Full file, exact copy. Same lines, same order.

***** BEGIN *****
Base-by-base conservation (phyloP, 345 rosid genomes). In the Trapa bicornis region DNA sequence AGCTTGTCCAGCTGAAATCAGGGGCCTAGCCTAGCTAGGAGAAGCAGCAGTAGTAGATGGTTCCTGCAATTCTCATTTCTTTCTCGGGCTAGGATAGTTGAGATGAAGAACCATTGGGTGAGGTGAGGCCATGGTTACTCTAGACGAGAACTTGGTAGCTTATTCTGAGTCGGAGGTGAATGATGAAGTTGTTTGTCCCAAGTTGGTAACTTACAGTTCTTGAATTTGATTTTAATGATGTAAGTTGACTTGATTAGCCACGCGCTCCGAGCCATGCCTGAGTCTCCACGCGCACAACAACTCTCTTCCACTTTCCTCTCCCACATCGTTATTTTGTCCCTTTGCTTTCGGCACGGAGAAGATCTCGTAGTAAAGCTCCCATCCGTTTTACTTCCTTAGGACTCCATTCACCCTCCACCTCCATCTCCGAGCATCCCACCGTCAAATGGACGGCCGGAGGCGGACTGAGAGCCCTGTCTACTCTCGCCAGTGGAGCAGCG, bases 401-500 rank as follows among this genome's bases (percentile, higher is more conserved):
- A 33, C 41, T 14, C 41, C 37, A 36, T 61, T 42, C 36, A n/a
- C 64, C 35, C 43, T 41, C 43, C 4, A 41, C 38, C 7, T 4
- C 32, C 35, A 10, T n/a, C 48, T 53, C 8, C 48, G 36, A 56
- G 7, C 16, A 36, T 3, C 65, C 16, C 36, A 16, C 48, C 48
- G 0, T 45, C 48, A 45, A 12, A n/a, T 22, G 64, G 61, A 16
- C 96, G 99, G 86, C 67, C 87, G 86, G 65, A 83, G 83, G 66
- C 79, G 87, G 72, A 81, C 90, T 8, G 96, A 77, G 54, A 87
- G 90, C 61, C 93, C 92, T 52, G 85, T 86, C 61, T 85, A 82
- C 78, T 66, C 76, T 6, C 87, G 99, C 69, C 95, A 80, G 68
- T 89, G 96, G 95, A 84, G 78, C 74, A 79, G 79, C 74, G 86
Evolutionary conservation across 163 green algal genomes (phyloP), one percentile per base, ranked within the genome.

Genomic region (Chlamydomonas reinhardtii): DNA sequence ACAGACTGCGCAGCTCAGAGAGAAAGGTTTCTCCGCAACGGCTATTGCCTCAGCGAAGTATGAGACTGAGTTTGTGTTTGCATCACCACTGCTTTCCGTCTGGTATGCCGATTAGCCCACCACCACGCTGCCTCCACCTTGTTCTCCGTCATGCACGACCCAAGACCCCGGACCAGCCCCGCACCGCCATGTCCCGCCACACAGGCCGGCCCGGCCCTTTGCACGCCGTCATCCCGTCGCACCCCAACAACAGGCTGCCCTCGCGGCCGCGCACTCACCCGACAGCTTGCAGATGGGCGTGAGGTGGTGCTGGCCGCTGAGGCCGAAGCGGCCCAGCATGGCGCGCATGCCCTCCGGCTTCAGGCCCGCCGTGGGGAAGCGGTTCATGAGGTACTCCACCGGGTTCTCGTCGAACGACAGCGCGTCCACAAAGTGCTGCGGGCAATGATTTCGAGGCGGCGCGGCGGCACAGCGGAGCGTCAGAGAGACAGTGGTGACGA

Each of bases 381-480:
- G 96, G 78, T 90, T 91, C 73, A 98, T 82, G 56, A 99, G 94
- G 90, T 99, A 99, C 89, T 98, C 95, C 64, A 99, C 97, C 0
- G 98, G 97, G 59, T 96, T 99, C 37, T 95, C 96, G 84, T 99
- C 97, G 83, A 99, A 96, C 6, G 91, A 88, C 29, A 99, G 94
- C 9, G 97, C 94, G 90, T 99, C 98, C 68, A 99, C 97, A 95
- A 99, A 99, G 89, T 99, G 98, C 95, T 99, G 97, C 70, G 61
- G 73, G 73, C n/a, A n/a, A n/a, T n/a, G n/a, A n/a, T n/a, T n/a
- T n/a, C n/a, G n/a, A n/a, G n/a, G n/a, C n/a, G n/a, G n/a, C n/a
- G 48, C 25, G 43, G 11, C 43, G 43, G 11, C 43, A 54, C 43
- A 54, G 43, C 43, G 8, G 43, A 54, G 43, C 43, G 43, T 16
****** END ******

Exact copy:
Base-by-base conservation (phyloP, 345 rosid genomes). In the Trapa bicornis region DNA sequence AGCTTGTCCAGCTGAAATCAGGGGCCTAGCCTAGCTAGGAGAAGCAGCAGTAGTAGATGGTTCCTGCAATTCTCATTTCTTTCTCGGGCTAGGATAGTTGAGATGAAGAACCATTGGGTGAGGTGAGGCCATGGTTACTCTAGACGAGAACTTGGTAGCTTATTCTGAGTCGGAGGTGAATGATGAAGTTGTTTGTCCCAAGTTGGTAACTTACAGTTCTTGAATTTGATTTTAATGATGTAAGTTGACTTGATTAGCCACGCGCTCCGAGCCATGCCTGAGTCTCCACGCGCACAACAACTCTCTTCCACTTTCCTCTCCCACATCGTTATTTTGTCCCTTTGCTTTCGGCACGGAGAAGATCTCGTAGTAAAGCTCCCATCCGTTTTACTTCCTTAGGACTCCATTCACCCTCCACCTCCATCTCCGAGCATCCCACCGTCAAATGGACGGCCGGAGGCGGACTGAGAGCCCTGTCTACTCTCGCCAGTGGAGCAGCG, bases 401-500 rank as follows among this genome's bases (percentile, higher is more conserved):
- A 33, C 41, T 14, C 41, C 37, A 36, T 61, T 42, C 36, A n/a
- C 64, C 35, C 43, T 41, C 43, C 4, A 41, C 38, C 7, T 4
- C 32, C 35, A 10, T n/a, C 48, T 53, C 8, C 48, G 36, A 56
- G 7, C 16, A 36, T 3, C 65, C 16, C 36, A 16, C 48, C 48
- G 0, T 45, C 48, A 45, A 12, A n/a, T 22, G 64, G 61, A 16
- C 96, G 99, G 86, C 67, C 87, G 86, G 65, A 83, G 83, G 66
- C 79, G 87, G 72, A 81, C 90, T 8, G 96, A 77, G 54, A 87
- G 90, C 61, C 93, C 92, T 52, G 85, T 86, C 61, T 85, A 82
- C 78, T 66, C 76, T 6, C 87, G 99, C 69, C 95, A 80, G 68
- T 89, G 96, G 95, A 84, G 78, C 74, A 79, G 79, C 74, G 86
Evolutionary conservation across 163 green algal genomes (phyloP), one percentile per base, ranked within the genome.

Genomic region (Chlamydomonas reinhardtii): DNA sequence ACAGACTGCGCAGCTCAGAGAGAAAGGTTTCTCCGCAACGGCTATTGCCTCAGCGAAGTATGAGACTGAGTTTGTGTTTGCATCACCACTGCTTTCCGTCTGGTATGCCGATTAGCCCACCACCACGCTGCCTCCACCTTGTTCTCCGTCATGCACGACCCAAGACCCCGGACCAGCCCCGCACCGCCATGTCCCGCCACACAGGCCGGCCCGGCCCTTTGCACGCCGTCATCCCGTCGCACCCCAACAACAGGCTGCCCTCGCGGCCGCGCACTCACCCGACAGCTTGCAGATGGGCGTGAGGTGGTGCTGGCCGCTGAGGCCGAAGCGGCCCAGCATGGCGCGCATGCCCTCCGGCTTCAGGCCCGCCGTGGGGAAGCGGTTCATGAGGTACTCCACCGGGTTCTCGTCGAACGACAGCGCGTCCACAAAGTGCTGCGGGCAATGATTTCGAGGCGGCGCGGCGGCACAGCGGAGCGTCAGAGAGACAGTGGTGACGA

Each of bases 381-480:
- G 96, G 78, T 90, T 91, C 73, A 98, T 82, G 56, A 99, G 94
- G 90, T 99, A 99, C 89, T 98, C 95, C 64, A 99, C 97, C 0
- G 98, G 97, G 59, T 96, T 99, C 37, T 95, C 96, G 84, T 99
- C 97, G 83, A 99, A 96, C 6, G 91, A 88, C 29, A 99, G 94
- C 9, G 97, C 94, G 90, T 99, C 98, C 68, A 99, C 97, A 95
- A 99, A 99, G 89, T 99, G 98, C 95, T 99, G 97, C 70, G 61
- G 73, G 73, C n/a, A n/a, A n/a, T n/a, G n/a, A n/a, T n/a, T n/a
- T n/a, C n/a, G n/a, A n/a, G n/a, G n/a, C n/a, G n/a, G n/a, C n/a
- G 48, C 25, G 43, G 11, C 43, G 43, G 11, C 43, A 54, C 43
- A 54, G 43, C 43, G 8, G 43, A 54, G 43, C 43, G 43, T 16